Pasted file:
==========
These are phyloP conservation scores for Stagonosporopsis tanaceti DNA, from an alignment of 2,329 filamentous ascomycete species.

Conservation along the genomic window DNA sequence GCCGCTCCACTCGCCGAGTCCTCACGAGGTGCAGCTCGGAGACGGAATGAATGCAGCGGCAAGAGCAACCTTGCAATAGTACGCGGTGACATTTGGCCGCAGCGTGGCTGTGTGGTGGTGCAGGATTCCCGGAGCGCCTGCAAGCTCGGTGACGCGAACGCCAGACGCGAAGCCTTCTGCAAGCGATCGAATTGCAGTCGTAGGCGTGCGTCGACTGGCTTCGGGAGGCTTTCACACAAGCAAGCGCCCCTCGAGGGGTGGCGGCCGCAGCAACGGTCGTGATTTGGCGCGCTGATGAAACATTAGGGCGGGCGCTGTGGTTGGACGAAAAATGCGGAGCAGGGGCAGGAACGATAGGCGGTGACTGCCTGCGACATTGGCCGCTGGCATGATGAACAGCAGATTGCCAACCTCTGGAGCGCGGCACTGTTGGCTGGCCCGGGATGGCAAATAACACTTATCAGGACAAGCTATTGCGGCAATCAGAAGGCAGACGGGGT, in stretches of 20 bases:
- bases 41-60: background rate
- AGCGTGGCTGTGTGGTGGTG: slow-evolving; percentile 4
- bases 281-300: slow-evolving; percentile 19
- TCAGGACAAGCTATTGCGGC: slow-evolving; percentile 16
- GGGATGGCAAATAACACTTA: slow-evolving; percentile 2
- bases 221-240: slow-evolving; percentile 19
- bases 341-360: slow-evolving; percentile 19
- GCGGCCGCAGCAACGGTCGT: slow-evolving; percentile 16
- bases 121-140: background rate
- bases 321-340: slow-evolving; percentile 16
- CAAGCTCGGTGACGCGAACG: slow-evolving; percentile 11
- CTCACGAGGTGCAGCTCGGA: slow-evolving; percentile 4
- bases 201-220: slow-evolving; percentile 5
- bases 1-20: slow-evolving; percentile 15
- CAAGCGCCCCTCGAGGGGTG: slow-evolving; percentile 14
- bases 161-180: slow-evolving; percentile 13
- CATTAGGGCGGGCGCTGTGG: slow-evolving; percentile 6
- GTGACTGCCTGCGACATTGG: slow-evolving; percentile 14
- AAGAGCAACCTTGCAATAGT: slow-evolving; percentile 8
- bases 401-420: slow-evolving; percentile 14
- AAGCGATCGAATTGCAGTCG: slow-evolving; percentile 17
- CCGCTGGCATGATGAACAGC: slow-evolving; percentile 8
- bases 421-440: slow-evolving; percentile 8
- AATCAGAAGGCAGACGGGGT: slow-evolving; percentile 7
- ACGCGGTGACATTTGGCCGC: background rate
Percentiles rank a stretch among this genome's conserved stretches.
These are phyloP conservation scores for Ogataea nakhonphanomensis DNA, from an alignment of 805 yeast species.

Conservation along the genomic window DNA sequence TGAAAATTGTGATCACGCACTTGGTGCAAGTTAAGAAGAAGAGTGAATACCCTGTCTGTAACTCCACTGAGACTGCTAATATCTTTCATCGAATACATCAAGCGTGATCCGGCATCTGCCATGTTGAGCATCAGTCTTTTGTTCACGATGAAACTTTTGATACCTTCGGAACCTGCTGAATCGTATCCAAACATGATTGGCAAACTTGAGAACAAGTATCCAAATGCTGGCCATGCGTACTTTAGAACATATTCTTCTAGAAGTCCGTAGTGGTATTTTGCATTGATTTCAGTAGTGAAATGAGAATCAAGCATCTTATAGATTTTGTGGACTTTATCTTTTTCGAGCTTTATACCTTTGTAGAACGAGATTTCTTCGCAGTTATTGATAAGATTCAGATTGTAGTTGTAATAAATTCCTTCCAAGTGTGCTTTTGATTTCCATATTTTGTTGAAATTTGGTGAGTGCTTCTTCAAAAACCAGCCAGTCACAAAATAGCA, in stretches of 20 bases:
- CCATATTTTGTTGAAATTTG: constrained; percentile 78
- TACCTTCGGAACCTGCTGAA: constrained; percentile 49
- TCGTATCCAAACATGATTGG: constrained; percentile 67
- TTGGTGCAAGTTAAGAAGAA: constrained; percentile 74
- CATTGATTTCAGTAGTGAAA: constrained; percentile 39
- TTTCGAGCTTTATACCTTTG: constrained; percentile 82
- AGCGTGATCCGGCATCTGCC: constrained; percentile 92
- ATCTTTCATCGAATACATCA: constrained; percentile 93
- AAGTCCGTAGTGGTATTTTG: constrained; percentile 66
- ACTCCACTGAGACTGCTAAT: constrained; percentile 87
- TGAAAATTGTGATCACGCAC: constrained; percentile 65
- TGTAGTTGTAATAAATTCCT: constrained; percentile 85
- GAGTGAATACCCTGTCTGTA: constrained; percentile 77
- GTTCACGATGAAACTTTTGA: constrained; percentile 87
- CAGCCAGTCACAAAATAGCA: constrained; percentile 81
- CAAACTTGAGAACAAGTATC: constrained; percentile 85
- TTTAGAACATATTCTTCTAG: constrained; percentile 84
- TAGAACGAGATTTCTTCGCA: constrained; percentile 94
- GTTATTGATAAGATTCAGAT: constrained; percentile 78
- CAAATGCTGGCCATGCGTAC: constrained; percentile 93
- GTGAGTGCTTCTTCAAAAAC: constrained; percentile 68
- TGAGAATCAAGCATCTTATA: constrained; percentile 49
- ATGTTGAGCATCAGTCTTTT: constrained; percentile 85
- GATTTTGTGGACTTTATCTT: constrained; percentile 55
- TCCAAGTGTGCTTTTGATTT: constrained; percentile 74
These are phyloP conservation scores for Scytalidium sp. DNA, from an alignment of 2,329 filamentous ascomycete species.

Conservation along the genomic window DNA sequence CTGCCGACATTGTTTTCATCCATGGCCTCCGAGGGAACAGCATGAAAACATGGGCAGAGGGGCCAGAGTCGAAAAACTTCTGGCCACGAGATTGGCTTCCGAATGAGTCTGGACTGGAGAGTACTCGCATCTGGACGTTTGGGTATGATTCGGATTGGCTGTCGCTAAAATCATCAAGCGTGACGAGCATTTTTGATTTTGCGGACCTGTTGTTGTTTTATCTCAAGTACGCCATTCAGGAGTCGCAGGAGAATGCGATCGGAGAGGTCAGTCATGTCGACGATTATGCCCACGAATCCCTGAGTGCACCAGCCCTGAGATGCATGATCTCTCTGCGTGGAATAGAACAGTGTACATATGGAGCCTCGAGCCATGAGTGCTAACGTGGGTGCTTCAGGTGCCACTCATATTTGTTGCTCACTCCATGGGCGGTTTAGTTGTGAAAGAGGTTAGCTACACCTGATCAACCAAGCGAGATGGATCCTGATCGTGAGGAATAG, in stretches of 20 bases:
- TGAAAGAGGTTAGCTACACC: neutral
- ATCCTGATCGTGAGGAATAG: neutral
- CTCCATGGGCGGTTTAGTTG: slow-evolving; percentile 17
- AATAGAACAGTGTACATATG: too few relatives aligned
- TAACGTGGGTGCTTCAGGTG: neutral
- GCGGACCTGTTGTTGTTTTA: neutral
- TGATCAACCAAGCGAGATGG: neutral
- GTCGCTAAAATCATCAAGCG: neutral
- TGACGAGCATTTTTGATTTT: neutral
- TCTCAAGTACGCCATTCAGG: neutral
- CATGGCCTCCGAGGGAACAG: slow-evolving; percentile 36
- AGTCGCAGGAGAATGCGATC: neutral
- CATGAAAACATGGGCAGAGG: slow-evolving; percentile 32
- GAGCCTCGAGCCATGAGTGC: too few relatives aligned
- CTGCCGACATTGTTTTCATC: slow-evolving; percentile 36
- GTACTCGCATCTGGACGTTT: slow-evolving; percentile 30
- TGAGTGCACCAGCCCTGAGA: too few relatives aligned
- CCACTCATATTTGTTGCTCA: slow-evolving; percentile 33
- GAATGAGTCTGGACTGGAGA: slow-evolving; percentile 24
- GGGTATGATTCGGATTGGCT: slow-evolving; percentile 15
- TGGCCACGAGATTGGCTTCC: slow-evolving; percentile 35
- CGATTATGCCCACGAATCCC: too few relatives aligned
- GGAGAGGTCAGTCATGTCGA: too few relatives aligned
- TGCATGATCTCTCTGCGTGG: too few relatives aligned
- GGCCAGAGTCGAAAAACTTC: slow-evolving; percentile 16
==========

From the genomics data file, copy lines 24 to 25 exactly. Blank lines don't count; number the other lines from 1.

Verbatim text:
- CCGCTGGCATGATGAACAGC: slow-evolving; percentile 8
- bases 421-440: slow-evolving; percentile 8